• Blackwater River State Park, 7720 Deaton Bridge Rd, Holt (Fifteen miles northeast of Milton, near Harold, off U.S. 90), +1 850 983-5363. A favorite destination for canoeists and kayakers, Blackwater River offers opportunities for a variety of outdoor recreation. The river is one of the purest sand-bottom rivers in the nation. The park has such amenities as birding, boating, canoeing, fishing, hiking, kayaking, picnicking areas, swimming, tubing, wildlife viewing and full camping facilities. The main picnicking area has covered picnicking pavilions, restrooms, and a spacious parking lot. Bring your tubes and enjoy a leisurely float down the river to the Deaton Bridge. It is a short 1 mile hike back to the parking lot to retrieve your vehicle. Very kid friendly park with a variety of areas for swimming.
  • Camp Helen State Park, 23937 Panama City Beach Parkway, Panama City Beach (Off U.S. 98 west of Panama City Beach), +1 850 233-5059. The park, which is also listed on the National Register of Historic Places, is bounded by the Gulf of Mexico and Lake Powell (one of the largest coastal dune lakes in the state). The park has such amenities as beaches, birding, beachcombing, boating, canoeing, fishing, hiking, kayaking, picnicking areas, swimming and wildlife viewing. It also has a visitor center and an interpretive exhibit.
  • 2 Constitution Convention Museum State Park, 200 Allen Memorial Way, Port St. Joe (South side of Port St. Joe, off U.S. 98.), +1 850-229-8029. 9am-12pm & 1pm-5pm. The location and exhibits take the visitor into a time when Florida was only a territory and elected leaders met to bring the territory into statehood with the introduction of a state constitution. You always have an open invitation to spend some time with us and experience a historical look at this great period in time. $1.
  • Deer Lake State Park, 6350 East County Road 30-A, Santa Rosa Beach, +1 850 267-8300.
  • Econfina River State Park, 4741 Econfina River Road, Lamont, +1 850 922-6007.
Eden Gardens State Park
A mound in Lake Jackson Mounds Archaeological State Park
Ponce de Leon Springs State Park
Apalachicola River in Torreya State Park

State trails[edit]



  • Festivals/holidays. Major holidays in Pensacola include Mardi Gras and the Fiesta of Five Flags. Celebrations of note in Pensacola are the Greater Gulf Coast Arts Festival, the Seafood Festival, the Bushwhacker Festival, the Bill Fishing Tournament, and the Gay and Lesbian Memorial Day Festival. Fort Walton Beach is known for the Billy Bowlegs Festival, and Panama City for Spring Break. Niceville is know for its Mullet Festival.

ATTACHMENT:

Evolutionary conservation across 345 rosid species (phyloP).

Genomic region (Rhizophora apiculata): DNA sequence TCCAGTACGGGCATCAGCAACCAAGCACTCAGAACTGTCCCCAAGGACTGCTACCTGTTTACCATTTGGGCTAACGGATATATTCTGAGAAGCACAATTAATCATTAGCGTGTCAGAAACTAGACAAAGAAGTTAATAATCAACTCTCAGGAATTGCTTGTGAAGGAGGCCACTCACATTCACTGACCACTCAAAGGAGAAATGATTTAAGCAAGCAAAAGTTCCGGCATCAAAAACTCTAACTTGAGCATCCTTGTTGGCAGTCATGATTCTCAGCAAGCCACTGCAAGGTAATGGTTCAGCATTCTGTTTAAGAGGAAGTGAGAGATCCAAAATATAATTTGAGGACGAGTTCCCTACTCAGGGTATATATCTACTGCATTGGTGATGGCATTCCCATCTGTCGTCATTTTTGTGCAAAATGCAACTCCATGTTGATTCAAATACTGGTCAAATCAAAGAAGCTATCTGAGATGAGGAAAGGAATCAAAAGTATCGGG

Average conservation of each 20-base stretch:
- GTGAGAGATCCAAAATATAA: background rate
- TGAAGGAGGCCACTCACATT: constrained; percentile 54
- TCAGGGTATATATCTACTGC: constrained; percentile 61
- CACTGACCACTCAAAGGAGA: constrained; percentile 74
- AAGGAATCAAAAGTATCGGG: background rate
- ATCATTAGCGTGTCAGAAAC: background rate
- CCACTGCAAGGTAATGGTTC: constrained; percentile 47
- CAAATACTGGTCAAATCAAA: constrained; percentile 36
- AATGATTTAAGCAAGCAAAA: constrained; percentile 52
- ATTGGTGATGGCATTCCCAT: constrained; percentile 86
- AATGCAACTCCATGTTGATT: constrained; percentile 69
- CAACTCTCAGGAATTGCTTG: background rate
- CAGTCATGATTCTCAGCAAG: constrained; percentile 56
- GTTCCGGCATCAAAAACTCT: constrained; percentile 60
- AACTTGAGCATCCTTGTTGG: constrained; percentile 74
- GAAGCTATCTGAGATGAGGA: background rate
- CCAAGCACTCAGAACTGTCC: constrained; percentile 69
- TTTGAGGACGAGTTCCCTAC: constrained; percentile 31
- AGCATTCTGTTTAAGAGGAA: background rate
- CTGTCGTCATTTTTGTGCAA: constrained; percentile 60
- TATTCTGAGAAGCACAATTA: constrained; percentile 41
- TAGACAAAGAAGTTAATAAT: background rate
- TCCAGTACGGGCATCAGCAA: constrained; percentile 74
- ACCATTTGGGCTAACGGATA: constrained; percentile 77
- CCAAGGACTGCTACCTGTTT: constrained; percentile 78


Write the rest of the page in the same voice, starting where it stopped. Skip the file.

• Spectator sports. Tallahassee is home to the Seminoles of Florida State University, and college football is a religion for many Panhandle residents, with Saturdays in the fall being the holy day. Pensacola is home to the semi-professional ice hockey team, the Pensacola Ice Pilots.


In the Panama City and Panama City Beach area there are many great places for local fare. The most recognized restaurant is Captain Anderson's on Thomas Drive in Panama City Beach. It's located on the lagoon and get there early to see the fishing fleet arrive and unload the day's catch.

Other restaurants of note include Pompano's on Front Beach Road, Saltwater Grill on Middle Beach (Hutchison Road) and Canopies. Canopies is a "fine dining" establishment overlooking St. Andrew's Bay in Panama City.


The Panhandle is home to two of Florida's four dry counties, where the sale of alcohol is prohibited (Washington and Liberty). However, alcohol of any variety can be found in abundance in the college town of Tallahassee and the Spring Break destination of Panama City Beach.

Stay safe[edit]

Go next[edit]

This region travel guide to Florida Panhandle is a usable article. It gives a good overview of the region, its sights, and how to get in, as well as links to the main destinations, whose articles are similarly well developed. An adventurous person could use this article, but please feel free to improve it by editing the page.